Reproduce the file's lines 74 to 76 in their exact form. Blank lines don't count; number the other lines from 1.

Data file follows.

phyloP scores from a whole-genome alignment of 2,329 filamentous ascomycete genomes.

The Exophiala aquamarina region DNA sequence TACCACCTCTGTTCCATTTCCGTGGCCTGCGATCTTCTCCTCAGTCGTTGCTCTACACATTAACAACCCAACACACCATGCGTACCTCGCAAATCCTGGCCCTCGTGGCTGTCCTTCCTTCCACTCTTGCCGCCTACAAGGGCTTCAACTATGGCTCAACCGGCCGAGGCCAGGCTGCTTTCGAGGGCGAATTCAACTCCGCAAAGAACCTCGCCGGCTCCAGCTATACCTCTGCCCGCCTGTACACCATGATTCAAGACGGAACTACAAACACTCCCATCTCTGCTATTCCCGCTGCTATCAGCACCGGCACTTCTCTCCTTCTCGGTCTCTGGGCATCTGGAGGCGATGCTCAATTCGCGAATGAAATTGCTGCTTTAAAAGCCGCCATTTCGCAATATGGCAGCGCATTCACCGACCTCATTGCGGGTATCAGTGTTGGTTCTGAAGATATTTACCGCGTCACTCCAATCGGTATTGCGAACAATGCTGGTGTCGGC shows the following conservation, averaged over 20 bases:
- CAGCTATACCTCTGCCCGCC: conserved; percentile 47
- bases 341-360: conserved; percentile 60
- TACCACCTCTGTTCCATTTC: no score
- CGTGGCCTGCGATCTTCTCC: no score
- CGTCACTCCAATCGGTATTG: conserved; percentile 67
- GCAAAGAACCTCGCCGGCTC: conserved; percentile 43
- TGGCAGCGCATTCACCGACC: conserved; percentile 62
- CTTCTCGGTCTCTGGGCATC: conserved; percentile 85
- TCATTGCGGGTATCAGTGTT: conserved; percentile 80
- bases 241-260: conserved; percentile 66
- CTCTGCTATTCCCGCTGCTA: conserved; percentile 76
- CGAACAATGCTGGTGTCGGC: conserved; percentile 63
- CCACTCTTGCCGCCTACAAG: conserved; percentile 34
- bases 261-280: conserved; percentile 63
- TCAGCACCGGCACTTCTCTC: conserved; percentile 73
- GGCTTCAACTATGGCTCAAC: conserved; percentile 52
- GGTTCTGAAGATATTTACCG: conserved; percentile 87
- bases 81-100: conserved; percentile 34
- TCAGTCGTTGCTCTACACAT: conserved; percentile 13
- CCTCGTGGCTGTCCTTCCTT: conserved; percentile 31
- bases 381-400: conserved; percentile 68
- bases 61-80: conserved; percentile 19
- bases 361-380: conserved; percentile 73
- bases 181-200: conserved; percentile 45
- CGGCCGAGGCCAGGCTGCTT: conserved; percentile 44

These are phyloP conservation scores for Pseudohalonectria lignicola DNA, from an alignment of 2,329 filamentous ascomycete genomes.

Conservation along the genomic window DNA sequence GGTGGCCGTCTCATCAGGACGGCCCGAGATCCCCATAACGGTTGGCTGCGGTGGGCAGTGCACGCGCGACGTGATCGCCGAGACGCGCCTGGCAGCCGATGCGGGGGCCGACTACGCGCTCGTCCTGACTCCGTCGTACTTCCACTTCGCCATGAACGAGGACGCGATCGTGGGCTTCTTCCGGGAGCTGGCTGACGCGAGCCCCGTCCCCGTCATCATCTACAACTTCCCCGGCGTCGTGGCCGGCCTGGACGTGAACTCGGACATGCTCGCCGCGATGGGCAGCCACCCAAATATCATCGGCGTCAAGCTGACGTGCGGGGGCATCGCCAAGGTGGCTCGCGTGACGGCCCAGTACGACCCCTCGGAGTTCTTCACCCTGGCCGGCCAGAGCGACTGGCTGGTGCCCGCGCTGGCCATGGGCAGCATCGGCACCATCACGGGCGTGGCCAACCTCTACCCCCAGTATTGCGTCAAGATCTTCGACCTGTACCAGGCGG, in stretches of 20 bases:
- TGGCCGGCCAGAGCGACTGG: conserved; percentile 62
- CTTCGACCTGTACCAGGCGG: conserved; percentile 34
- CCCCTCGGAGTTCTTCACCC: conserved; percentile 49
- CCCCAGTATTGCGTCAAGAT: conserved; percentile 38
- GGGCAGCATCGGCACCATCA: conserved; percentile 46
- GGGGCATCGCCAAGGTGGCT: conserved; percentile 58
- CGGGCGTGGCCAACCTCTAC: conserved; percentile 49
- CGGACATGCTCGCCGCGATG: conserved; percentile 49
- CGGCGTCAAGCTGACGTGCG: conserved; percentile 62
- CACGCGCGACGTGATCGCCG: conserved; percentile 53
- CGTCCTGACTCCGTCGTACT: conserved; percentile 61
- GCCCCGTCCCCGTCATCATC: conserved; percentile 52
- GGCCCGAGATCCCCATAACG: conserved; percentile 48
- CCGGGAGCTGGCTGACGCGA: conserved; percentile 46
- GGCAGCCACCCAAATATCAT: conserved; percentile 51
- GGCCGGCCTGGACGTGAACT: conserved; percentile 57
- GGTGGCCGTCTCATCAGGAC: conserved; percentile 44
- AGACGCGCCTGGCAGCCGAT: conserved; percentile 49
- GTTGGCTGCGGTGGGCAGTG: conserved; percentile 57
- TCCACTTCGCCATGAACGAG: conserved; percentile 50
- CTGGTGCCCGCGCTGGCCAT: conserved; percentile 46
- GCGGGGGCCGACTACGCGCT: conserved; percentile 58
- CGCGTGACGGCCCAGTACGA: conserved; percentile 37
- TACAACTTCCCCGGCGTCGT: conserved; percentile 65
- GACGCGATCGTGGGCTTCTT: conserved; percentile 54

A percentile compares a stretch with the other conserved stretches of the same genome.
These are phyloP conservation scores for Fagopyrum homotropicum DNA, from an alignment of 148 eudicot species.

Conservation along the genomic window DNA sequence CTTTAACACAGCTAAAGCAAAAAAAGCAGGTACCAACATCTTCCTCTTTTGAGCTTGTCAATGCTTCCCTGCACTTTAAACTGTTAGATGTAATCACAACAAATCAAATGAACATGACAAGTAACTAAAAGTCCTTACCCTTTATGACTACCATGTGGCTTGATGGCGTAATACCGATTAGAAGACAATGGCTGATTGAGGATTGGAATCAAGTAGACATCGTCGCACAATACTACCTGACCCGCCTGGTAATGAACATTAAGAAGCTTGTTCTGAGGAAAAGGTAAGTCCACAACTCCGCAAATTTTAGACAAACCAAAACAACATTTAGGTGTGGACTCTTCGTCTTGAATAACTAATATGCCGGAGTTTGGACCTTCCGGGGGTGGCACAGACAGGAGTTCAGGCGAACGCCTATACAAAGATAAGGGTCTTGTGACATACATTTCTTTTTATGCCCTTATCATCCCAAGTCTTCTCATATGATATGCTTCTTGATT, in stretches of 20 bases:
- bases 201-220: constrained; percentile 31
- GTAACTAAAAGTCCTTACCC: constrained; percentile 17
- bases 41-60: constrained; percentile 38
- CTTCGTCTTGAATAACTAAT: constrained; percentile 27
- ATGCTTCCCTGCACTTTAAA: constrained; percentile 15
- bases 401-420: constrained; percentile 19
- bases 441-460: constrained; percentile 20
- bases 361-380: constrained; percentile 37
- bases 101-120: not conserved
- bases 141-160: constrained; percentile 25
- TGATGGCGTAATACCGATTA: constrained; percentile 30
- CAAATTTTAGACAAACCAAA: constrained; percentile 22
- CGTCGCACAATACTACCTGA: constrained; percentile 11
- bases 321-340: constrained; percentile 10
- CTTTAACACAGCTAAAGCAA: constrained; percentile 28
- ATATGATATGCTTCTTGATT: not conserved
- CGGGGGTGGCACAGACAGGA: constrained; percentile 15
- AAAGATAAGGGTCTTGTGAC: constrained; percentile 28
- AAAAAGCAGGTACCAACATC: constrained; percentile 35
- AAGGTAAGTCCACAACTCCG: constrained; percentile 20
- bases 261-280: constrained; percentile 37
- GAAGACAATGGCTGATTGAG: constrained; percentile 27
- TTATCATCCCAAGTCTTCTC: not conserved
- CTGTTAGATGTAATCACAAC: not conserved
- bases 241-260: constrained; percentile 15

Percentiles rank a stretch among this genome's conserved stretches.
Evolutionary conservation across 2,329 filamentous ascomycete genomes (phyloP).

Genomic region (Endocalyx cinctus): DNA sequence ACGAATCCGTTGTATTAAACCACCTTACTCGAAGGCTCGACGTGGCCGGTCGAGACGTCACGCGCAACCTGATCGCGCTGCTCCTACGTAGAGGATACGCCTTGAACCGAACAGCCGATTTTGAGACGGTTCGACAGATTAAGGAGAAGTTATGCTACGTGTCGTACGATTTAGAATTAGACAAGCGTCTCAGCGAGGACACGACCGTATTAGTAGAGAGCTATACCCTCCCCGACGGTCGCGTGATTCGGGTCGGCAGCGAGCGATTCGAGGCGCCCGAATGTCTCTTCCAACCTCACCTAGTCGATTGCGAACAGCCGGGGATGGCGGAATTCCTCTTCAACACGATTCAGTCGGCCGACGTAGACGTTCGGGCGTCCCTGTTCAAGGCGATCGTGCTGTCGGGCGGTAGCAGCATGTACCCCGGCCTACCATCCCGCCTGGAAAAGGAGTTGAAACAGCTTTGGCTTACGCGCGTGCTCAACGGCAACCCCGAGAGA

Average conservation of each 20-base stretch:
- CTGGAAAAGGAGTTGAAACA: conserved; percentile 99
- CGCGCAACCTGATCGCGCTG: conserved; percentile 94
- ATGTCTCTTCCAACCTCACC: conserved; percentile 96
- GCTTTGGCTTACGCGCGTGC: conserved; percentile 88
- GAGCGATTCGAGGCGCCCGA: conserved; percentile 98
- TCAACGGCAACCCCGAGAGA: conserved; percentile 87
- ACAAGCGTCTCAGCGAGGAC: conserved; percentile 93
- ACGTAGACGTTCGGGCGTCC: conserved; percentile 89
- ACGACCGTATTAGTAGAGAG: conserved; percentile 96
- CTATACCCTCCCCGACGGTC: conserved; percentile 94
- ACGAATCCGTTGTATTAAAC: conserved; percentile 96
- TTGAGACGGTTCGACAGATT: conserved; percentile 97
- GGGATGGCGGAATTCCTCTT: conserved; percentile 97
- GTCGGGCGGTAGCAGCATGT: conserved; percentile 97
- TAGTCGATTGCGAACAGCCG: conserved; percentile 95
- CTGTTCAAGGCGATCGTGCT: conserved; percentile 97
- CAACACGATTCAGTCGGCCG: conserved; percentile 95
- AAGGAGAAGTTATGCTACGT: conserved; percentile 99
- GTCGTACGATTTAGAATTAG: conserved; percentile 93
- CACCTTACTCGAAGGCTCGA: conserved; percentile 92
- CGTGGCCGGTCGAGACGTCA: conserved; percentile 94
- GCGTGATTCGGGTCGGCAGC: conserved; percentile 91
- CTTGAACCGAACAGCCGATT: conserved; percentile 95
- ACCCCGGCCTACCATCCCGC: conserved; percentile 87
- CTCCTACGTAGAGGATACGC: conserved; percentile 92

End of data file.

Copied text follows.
- CGGGGGTGGCACAGACAGGA: constrained; percentile 15
- AAAGATAAGGGTCTTGTGAC: constrained; percentile 28
- AAAAAGCAGGTACCAACATC: constrained; percentile 35